Big retailers such as Walmart and Target report they are well stocked for Black Friday and the rest of the shopping season, but smaller retailers without the heft to charter entire ocean freighters are not doing as well.

Retail consultant Britt Beemer, whose firm conducts consumer surveys, thinks that “there is going to be a lot of shock” when buyers find so much merchandise out of stock, and he worries that young consumers used to getting what they want online could really hurt stores.

“The under-30 group is not forgiving at all. Forty-five percent said they they would go on social media and tell all their friends not to shop at that store,” said Beemer, founder and chairman of America’s Research Group.

Of course, the supply shortage is not only a brick-and-mortar disappointment. Online out-of-stock messages have been rising this month and are up 261% compared with November 2019, according to Adobe.

Another chief impediment for retailers and shoppers: a shrinking number of people willing to work in an industry where long hours standing on your feet, dealing with often short-tempered customers, is a given — an experience ratcheted up to 10 on Black Friday.

The Glendale Galleria is opening at 9 a.m. Friday, two hours later than last year, at least partially, management said, due to a shortage of workers.

The problem of employers unable to fill open jobs as the pandemic waned became politicized this year, with Republicans pointing to cash handouts and extended and enhanced jobless benefits. But economists say the situation is far more complex.

The pandemic prompted many older workers who saw their portfolios fatten during the stock market run-up to retire earlier than planned. Others, with new perspective on life and work, are leaving jobs that were too demanding, while the millions of workers laid off last year en masse adapted to a changing economy.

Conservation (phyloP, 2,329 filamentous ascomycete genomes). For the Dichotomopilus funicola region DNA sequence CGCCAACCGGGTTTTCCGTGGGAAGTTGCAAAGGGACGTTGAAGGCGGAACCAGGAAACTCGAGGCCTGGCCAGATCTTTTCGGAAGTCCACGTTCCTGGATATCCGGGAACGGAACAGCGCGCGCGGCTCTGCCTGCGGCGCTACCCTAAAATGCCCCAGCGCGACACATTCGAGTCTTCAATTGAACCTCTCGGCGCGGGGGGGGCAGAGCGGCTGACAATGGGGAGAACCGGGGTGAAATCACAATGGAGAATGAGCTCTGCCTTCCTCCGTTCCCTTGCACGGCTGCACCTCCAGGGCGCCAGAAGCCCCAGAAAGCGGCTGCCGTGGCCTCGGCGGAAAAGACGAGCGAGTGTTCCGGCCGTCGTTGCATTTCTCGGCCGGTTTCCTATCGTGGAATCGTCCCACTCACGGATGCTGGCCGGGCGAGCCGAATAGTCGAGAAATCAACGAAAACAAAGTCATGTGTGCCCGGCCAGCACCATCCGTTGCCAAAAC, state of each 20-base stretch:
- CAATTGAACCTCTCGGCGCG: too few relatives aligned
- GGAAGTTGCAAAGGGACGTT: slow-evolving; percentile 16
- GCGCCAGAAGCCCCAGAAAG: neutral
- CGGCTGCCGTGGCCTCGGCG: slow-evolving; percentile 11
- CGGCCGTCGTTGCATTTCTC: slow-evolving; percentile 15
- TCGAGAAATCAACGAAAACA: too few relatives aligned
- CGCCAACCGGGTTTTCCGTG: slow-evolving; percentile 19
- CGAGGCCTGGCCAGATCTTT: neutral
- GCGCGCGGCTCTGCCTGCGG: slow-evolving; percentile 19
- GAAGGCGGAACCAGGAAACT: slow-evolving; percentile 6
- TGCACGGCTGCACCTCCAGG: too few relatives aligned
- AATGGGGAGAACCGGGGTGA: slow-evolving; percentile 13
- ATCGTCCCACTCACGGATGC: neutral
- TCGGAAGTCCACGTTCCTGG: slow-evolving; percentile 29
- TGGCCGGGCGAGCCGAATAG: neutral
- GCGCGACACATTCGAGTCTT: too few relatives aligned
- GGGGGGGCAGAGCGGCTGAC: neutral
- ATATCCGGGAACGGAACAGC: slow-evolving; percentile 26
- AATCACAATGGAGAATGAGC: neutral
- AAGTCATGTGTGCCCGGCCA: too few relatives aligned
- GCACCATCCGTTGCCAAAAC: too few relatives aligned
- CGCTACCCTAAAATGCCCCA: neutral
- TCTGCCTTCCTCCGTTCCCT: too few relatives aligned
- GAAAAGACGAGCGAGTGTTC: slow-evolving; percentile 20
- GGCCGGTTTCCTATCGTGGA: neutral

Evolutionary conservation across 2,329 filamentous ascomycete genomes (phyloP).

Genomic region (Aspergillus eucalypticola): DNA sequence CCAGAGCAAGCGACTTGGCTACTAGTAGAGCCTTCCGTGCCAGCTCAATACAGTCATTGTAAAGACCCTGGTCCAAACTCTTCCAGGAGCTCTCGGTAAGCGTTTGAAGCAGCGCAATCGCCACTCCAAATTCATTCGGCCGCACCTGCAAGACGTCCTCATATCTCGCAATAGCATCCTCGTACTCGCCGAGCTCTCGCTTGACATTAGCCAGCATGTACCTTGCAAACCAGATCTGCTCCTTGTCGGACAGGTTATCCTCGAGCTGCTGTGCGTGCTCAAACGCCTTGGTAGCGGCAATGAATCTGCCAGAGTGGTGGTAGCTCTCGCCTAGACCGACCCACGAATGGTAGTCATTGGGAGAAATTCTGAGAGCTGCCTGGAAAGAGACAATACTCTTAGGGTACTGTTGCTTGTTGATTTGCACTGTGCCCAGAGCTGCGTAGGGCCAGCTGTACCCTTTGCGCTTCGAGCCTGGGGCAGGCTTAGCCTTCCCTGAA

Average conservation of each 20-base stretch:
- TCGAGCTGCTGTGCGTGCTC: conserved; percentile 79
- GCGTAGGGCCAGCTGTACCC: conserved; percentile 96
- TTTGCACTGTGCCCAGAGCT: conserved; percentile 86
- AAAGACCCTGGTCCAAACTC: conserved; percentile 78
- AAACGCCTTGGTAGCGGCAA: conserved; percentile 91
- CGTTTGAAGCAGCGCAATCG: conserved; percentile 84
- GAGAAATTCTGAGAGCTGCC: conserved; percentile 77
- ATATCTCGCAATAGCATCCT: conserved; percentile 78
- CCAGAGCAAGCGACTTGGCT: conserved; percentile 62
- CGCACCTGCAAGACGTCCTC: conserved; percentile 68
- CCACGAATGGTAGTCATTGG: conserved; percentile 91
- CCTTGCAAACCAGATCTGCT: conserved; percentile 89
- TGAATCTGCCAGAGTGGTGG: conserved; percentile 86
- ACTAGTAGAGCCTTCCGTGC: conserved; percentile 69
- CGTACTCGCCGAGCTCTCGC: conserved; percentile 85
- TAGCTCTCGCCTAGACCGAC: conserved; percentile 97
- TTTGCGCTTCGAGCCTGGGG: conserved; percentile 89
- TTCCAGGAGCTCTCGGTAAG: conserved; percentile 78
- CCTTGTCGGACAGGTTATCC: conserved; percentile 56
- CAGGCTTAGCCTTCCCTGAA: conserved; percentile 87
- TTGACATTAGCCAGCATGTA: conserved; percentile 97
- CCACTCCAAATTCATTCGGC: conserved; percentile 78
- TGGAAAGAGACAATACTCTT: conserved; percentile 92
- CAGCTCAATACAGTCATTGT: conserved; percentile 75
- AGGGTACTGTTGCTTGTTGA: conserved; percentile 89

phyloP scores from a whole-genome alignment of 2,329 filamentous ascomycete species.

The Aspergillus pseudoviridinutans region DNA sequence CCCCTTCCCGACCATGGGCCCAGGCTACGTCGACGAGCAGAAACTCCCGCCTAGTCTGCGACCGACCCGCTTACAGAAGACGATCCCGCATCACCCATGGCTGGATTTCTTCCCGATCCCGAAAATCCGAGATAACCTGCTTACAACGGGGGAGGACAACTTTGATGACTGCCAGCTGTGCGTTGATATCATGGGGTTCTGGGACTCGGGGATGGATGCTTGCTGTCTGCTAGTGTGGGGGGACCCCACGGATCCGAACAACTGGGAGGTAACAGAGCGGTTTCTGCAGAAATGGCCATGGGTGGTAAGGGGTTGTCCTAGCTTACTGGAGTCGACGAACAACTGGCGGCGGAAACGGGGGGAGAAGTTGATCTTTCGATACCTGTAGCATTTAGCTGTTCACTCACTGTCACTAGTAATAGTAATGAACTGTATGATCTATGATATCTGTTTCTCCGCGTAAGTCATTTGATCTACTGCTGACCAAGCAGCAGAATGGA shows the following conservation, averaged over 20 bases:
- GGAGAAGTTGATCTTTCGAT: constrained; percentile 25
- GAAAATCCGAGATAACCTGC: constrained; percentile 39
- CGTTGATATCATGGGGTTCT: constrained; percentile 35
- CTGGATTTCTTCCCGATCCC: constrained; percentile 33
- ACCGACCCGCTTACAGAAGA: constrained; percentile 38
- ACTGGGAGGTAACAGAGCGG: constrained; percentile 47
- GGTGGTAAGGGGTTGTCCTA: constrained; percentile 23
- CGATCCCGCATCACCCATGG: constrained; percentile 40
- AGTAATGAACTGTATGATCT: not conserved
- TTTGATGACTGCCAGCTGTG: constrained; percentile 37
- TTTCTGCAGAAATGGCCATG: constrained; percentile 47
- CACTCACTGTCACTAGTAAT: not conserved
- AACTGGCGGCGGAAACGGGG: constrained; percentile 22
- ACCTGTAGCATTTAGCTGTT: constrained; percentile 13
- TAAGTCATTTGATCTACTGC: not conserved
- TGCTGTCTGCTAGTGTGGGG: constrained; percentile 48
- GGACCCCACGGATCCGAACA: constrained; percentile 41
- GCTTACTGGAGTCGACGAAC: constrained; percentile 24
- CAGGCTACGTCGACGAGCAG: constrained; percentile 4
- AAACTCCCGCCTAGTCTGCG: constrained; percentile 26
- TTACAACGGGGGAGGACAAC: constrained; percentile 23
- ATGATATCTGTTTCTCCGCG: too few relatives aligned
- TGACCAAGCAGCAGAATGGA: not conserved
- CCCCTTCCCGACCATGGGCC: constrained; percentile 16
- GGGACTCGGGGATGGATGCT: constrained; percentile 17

“People have found various ways to survive, and that includes relying on other family members, dramatically reducing costs, working in the gig economy, picking up spare jobs here and there,” said Kent Wong, director of the UCLA Labor Center. “It means that workers can be a little choosier with regard to what jobs they want to take.”

The dynamic fostered a rejuvenated labor movement and forced employers to raise wages, with deep pockets such as Amazon hiring by the hundreds of thousands while other smaller employers and retailers couldn’t necessarily keep up.

Still, a Reddit forum popular among people who quit their jobs was calling on its 1 million members to boycott Amazon on Black Friday to express their displeasure with the company, corporate America and what they see as greed.

Not working, however, is not a luxury enjoyed by all, and some workers braced themselves for the year’s busiest shopping day.

Kevin Kang, 35, a sales employee at a Verizon store in Koreatown Plaza, will be experiencing his first holiday shopping rush. Last year, he was laid off from his job as a sushi chef at a restaurant on Vermont Avenue. After a month at home, he landed the job.

His store at the Koreatown mall on Western Avenue is running a promo on Thursday and Friday giving buyers $800 in credit if they trade in their used phones. It’s possible, he said, the store could be “crazy busy.”

Kan said he normally doesn’t celebrate Thanksgiving but still would rather be at home playing video games with his 10-year-old son.

“I just want to rest,” he said.

Los Angeles Times staff writers Jaime Ding, Anumita Kaur, and Jonah Valdez contributed to this report.